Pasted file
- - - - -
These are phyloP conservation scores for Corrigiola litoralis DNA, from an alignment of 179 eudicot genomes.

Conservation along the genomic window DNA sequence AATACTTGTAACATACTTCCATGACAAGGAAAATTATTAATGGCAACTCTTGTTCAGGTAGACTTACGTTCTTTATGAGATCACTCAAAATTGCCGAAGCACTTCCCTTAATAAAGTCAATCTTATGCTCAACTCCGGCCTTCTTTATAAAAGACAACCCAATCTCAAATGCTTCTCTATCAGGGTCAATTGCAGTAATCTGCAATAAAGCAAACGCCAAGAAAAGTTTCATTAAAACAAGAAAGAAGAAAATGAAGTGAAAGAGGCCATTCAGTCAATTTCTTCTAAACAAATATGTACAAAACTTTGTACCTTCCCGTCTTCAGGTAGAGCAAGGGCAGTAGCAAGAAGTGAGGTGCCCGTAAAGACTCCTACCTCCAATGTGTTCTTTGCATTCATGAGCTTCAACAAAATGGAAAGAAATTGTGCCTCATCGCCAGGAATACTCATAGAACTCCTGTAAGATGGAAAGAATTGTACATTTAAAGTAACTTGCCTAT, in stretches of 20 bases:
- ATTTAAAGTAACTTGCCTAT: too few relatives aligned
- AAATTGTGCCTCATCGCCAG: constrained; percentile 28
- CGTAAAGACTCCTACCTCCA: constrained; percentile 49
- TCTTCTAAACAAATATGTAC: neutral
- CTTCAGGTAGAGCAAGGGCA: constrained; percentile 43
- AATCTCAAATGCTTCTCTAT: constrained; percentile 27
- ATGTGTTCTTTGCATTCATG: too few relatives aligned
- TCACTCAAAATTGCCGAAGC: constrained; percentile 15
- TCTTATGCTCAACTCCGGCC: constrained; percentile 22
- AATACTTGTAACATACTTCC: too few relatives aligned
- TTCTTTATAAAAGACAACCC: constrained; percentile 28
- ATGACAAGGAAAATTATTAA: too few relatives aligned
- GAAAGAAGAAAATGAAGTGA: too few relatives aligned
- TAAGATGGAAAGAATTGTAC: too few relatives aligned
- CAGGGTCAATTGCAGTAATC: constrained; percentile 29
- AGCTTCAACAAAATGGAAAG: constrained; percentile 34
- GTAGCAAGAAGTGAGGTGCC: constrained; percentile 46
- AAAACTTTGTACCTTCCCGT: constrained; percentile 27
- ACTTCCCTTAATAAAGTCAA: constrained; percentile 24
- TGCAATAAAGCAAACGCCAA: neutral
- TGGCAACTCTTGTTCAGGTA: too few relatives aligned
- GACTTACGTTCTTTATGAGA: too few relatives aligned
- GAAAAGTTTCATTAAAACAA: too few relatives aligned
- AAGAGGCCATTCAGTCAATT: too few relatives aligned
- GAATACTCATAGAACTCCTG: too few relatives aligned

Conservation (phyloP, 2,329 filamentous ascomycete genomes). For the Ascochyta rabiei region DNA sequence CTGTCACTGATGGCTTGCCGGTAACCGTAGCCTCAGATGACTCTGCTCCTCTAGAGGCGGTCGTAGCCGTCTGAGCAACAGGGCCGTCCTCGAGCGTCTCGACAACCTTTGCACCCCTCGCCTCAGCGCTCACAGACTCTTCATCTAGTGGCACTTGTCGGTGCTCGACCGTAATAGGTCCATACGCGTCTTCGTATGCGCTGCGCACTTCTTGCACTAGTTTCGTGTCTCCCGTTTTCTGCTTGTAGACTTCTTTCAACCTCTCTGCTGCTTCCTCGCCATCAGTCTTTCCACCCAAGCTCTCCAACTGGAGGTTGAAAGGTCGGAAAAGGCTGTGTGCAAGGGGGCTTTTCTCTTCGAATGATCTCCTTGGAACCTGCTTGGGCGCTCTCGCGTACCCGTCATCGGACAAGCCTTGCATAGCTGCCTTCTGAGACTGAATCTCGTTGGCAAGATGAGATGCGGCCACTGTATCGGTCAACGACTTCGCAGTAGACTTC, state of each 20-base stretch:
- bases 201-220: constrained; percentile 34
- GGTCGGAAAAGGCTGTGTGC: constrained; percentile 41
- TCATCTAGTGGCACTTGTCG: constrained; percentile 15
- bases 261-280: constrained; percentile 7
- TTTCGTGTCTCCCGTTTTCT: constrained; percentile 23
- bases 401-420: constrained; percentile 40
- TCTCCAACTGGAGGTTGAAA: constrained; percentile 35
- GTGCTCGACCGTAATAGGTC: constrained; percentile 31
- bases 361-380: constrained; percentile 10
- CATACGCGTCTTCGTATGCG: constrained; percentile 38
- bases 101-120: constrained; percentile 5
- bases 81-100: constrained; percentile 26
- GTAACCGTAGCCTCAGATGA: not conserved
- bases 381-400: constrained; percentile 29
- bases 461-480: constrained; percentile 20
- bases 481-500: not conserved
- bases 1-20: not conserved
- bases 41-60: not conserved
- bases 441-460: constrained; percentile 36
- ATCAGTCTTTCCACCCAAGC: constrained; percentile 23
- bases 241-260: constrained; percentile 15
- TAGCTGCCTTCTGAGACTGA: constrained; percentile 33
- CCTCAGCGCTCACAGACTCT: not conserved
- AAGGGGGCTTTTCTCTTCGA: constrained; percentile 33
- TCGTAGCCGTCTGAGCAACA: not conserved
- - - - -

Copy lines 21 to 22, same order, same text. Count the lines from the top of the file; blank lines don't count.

- ACTTCCCTTAATAAAGTCAA: constrained; percentile 24
- TGCAATAAAGCAAACGCCAA: neutral